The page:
08 November 2014

Reports of My Demise (vi)

It's telling that the popular saying "The customer is always right" is seldom uttered without a hint of sarcastic contempt. That's because, as anyone who has actually sold goods or services of virtually any type has learned, the customer is almost always wrong. Wildly, comically wrong.

Why is this? We become customers when we need something we don't have, and even where "services" become reified into "goods," usually this something is, in part, knowledge. You seek out a mechanic to determine that your car needs $1500 worth of work, but because you are a Customer, you respond that you can afford $800 to get it marginally drivable and that they should be happy to have your business goddamn it. You want to know what you really need, but you will take less in order to pay what you intended to pay from the start. And so, when you sit down at conferences with your children's band teacher and this teacher insists that Johnny and Susie really need to practice more, that receiving one-on-one instruction from an established professional player would greatly help to focus this practice time, and that in the broadest sense these children will "get out of it what they put into it," you are apt to say to yourself, "Gee whiz, Mozart, it's not like we're training professional musicians here. Music is for nourishing mind, body, and soul, for helping my kids get into Yale, and for tickling their neural pathways just so, leading to success at, you know, real life jobs, like stockbroker and financial analyst. And besides, they already have soccer Mondays, youth group Tuesdays, quilting Wednesdays..." Maybe you think these things to yourself, or maybe you go out and write an op-ed to this effect for a major dead-tree media outlet. Or, if you're really ambitious, maybe you install yourself at the helm of an arts non-profit in order to spread the wisdom of protracted dabbling and gross overcommitment. Hey, you and your kids all turned out great, didn't you?

Those of us who have, perhaps ill-advisedly, chosen to devote the entire fabric of our being to music know better than to think that any student, no matter the modesty or grandiosity of their ambitions, musical or otherwise, could ever reap the benefits these people constantly namecheck from the kind of distanced, half-suspicious quasi-engagement their actions tend to beget. And yet most customers simply will not buy real musical education. Many will not or cannot accept it even free of charge; I know because I and those around me have tried to give it away on more than one occasion.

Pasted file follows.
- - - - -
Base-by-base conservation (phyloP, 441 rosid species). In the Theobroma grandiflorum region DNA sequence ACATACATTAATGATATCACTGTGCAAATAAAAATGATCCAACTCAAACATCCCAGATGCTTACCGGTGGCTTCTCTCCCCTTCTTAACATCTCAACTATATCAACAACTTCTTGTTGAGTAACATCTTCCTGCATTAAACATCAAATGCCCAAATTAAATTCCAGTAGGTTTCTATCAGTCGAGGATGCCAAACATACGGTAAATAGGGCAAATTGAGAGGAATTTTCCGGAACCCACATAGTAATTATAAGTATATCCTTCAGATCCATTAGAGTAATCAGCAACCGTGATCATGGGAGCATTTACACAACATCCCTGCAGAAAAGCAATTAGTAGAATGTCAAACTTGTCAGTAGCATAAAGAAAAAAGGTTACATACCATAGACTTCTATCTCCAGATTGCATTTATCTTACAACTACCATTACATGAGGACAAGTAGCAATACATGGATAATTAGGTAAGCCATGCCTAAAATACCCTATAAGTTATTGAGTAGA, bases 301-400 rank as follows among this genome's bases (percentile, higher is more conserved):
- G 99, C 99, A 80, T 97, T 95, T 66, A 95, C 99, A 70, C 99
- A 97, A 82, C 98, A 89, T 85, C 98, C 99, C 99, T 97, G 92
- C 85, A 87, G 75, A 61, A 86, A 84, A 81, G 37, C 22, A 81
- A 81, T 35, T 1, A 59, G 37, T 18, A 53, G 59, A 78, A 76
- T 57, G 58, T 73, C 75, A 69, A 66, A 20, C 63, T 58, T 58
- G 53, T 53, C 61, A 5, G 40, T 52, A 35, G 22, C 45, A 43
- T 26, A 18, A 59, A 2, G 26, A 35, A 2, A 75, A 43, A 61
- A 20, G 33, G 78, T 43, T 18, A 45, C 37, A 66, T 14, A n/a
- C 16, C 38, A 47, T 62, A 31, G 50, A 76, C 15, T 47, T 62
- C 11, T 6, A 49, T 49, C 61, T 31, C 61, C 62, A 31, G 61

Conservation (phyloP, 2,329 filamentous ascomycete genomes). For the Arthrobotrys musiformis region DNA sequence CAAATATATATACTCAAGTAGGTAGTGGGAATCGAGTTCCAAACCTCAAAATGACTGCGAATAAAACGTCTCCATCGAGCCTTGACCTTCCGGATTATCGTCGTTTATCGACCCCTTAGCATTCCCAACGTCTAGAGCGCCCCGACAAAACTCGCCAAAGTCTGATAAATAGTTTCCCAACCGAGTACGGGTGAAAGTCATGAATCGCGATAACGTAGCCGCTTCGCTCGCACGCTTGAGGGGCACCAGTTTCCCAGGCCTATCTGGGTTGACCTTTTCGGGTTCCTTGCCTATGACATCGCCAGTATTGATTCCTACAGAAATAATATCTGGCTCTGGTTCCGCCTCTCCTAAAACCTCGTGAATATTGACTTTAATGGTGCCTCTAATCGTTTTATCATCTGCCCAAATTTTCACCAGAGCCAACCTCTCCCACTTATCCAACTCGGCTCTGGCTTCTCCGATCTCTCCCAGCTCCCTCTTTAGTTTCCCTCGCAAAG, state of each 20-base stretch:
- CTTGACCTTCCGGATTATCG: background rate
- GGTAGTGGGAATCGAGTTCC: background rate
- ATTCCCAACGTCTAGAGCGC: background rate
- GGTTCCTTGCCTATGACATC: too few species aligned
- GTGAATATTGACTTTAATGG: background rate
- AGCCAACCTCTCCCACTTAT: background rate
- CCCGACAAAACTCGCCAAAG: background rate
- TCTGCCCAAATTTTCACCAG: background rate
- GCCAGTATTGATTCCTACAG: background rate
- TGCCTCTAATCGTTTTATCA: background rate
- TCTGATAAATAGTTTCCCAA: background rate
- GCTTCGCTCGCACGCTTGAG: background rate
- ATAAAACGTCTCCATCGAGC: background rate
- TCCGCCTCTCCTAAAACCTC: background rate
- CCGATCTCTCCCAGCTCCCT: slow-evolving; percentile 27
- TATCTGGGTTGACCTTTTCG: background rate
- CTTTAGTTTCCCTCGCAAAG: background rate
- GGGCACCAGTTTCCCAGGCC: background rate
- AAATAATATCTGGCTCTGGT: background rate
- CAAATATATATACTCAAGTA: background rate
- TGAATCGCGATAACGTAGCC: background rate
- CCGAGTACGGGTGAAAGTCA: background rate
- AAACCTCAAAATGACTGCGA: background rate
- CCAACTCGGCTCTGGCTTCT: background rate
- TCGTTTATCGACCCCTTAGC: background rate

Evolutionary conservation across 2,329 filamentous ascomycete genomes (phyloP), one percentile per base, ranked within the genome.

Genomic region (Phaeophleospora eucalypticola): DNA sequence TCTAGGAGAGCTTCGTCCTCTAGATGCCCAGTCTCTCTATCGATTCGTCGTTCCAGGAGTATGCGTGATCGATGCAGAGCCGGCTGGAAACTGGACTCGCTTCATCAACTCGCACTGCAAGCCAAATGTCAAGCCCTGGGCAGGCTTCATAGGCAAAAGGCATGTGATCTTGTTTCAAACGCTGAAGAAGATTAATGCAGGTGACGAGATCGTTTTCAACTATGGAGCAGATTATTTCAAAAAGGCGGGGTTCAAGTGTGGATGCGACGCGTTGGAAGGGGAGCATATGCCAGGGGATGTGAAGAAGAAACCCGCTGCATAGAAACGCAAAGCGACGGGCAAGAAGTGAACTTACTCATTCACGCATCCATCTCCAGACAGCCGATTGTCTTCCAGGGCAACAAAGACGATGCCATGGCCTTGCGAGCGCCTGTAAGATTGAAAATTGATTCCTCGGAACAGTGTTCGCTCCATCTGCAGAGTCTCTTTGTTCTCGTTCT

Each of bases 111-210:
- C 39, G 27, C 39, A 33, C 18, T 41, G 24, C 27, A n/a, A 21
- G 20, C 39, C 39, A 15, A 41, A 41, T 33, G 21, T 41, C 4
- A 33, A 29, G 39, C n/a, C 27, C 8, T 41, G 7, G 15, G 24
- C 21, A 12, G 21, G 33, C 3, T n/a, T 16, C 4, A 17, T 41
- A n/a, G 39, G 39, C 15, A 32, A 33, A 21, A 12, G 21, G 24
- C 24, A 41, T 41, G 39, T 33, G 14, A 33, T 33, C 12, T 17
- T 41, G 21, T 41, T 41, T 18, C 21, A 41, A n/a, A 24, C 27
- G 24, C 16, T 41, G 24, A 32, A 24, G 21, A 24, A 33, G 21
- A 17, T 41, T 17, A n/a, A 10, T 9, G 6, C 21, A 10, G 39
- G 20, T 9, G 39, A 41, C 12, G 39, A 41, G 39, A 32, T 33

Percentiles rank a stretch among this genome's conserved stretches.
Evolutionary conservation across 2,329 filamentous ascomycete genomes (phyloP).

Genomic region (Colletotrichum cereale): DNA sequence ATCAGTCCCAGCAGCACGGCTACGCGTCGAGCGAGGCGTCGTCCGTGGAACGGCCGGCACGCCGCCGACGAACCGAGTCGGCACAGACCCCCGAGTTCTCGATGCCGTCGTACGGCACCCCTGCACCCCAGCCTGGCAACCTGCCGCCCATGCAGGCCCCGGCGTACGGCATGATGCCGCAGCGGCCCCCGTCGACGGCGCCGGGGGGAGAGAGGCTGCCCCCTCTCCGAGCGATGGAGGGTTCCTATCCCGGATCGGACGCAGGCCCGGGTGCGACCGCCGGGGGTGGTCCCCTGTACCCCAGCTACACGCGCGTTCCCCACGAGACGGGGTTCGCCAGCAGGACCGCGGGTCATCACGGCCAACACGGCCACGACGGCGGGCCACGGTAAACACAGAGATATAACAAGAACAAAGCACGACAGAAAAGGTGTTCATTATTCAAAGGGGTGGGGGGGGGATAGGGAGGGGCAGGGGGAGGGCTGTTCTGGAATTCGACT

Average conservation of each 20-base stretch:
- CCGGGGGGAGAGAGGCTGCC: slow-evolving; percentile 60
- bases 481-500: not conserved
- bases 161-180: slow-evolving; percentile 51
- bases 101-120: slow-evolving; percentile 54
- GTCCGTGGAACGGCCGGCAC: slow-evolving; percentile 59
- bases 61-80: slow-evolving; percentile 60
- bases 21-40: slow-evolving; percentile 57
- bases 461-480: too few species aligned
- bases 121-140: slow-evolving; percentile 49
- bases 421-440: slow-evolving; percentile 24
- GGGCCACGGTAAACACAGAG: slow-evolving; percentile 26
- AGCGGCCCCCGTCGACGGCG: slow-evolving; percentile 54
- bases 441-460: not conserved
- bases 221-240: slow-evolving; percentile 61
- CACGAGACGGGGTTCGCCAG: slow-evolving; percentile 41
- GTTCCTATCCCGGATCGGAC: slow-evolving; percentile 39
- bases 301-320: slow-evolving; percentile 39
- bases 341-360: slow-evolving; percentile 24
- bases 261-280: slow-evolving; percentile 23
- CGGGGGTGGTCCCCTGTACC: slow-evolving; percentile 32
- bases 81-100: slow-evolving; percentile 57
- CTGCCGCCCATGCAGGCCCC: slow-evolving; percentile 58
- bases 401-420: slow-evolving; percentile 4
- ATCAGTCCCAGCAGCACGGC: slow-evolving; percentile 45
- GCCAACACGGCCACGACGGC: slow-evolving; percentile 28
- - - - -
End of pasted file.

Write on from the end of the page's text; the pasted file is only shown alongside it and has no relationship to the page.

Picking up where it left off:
In news to no one, the idea of music moves the needle for parents and students while the reality of music does not. Vendors know the reality, customers only the idea, but it is the customer who is, in our society, always right. Exceptions are not unheard of, but they are rare. I have done my fair share of sales-pitching in committee meetings and planning sessions, in conversations with prospective parents and job interviews with prospective employers, for the kind of intense, no-holds-barred, academically rigorous and intellectually stimulating music education that has made me who I am both on- and off-stage. I typically face little or no dissent as to the abstract value of what I am proposing, but all manner of fierce resistance to its implementation. This is because customers will not buy it, administrators know that customers will not buy it, and, well, you know the rest.